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Some visitors ask us questions like "What is a smartphone?" and "Should I buy one in Japan or just bring mine?" To understand what a smartphone actually is you first need to understand that there are 3 classes of portable devices.
Firstly there is a cellphone. These communication devices connect to a wireless communications network through radio waves or satellite transmissions. And provide the function of voice communication and SMS (short message service.)
Then there is the class of PDA (personal digital assistant). The functionality of PDA combine computing, telephone/fax, Internet and networking features. A typical PDA can function as a cellular phone, fax sender, web browser and personal organizer. These devices are usually pen-based but as this technology has changed they now have keyboard versions.
Given this you might think,"Well then, what is a smartphone?" It basically is a hybrid of a cellphone and a PDA. It's chief function is more similar to a cellphone than a PDA. Smartphones functionality includes the storage of information, e-mail functionality some moderate program installment and of course mobile phone functionality all built into one hand held device.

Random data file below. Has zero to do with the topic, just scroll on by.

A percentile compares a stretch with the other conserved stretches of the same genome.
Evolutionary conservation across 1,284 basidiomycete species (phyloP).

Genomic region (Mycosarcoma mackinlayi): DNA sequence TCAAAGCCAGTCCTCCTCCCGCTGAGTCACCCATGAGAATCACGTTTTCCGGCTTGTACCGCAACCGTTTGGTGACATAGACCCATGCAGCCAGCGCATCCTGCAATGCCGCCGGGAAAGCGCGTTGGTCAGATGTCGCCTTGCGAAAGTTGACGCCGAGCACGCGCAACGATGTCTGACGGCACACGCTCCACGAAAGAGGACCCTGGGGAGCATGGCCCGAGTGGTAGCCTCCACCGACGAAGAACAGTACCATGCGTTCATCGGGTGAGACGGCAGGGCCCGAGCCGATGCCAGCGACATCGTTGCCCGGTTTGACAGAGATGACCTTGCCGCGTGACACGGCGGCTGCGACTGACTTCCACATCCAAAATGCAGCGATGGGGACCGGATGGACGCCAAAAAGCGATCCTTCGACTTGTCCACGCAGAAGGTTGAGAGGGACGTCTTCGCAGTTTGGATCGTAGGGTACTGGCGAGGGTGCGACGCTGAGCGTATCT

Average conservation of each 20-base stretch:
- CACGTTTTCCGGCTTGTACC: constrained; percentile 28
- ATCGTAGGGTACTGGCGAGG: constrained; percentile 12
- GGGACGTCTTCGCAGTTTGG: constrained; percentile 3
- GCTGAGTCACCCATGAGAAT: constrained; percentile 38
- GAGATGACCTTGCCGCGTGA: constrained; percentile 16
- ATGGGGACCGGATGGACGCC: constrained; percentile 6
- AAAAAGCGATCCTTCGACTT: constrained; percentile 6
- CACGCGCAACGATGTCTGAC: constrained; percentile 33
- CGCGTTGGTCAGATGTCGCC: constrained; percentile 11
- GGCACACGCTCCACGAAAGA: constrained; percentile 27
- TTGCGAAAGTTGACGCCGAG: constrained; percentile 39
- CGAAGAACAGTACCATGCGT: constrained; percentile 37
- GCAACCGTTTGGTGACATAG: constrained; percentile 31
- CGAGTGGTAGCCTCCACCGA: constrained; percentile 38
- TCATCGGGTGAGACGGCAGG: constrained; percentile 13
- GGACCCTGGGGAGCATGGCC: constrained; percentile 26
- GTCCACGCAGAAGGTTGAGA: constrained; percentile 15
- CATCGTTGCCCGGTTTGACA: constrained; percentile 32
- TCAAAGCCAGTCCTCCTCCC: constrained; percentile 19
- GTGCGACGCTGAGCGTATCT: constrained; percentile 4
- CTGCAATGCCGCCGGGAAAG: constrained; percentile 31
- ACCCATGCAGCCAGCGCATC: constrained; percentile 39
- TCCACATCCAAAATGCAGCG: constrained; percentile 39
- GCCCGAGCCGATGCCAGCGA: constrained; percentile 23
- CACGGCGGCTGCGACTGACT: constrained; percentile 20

The most expensive way of getting your internet needs met while being in Japan is to use your standard carrier as you then get whacked with roaming charges etc. So what many people do is to get a prepaid phone. SoftBank sells them and they range from 3,000 to 8,000 yen.
Probably the most common route to using your Smartphone is to buy a Japanese SIM card. You can use them if your phone is unlocked.The big three carriers are NTT Docomo, KDDI au, and SoftBank Mobile. You can also rent a phone but this is really not a viable option if you'll be staying in Japan for a while. Especially if you're going to Japan to teach English and so will be there for quite a stint of time.
Another thing to keep in mind is that there are tons of public WiFi places where you can jump on the net. Airports for starters.
Also many convenience stores have public WiFi. Mostly the big chain stores like 7-Eleven, Lawson and Family Mart. Not all of them have free WiFi but most do. Also large chain coffee houses like Tully's and Starbucks usually have free Wi-Fi. Not wishing to be left behind, Ito Yokado, Sogo, Seibu, Denny's also give free access.
Believe it or not now many train stations especially in Tokyo also offer free access. Here is a list of them.
The free Wi-Fi access points are growing all around Japan. Places like Shibuya and Ginza have good coverage as well. Some of most often heard complaints are slow speed and unreliable connections.
Also it is good to keep in mind that there are security risks and privacy invasion issues as well. So if you are using free Wi-Fi hotspots make sure not to use personal data like credit card numbers or logging into your e-mail. Free WiFi is not the same as owning your own portable WiFi. If you want to know the dangers of using free Wi-Fi you might want to read up on portable Wi-Fi as a way or staying connected during your stay in Japan while keeping your personal data safe.
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